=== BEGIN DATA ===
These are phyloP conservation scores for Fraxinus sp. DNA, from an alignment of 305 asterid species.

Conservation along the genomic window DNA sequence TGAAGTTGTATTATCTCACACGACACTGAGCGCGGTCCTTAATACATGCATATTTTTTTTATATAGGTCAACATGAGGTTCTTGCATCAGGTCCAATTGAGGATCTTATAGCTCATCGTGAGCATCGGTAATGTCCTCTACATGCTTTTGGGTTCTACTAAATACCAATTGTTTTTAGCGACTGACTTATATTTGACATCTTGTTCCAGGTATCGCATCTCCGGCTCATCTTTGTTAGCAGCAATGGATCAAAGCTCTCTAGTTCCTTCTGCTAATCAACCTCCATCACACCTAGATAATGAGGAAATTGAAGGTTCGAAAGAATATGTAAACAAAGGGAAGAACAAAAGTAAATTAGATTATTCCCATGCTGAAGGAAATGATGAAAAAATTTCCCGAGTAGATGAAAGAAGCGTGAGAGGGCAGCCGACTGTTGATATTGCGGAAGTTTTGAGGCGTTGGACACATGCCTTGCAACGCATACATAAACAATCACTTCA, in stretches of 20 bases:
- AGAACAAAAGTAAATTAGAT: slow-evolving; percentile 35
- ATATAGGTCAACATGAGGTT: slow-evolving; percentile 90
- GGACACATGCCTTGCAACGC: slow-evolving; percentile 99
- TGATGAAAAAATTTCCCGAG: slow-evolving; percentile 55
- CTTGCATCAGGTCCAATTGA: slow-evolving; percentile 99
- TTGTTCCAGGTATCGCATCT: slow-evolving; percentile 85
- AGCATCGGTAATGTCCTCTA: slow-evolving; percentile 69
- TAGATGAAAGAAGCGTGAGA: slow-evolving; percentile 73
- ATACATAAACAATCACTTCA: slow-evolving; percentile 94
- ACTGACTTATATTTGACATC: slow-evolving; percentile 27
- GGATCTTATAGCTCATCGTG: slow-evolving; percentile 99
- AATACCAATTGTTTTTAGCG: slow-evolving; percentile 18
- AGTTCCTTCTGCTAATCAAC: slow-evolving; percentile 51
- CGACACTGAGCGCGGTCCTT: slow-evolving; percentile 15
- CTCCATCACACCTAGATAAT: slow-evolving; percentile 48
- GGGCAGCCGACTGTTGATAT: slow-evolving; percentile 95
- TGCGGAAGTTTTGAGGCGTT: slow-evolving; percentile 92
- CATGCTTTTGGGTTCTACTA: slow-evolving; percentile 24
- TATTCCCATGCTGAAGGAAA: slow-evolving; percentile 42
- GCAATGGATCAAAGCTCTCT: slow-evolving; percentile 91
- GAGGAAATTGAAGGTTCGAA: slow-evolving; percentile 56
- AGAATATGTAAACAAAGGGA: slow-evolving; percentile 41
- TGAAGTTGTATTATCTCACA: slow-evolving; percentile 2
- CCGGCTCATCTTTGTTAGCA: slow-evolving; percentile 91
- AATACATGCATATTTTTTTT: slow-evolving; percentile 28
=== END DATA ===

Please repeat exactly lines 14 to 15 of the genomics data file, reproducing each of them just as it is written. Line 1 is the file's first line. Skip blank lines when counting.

- AATACCAATTGTTTTTAGCG: slow-evolving; percentile 18
- AGTTCCTTCTGCTAATCAAC: slow-evolving; percentile 51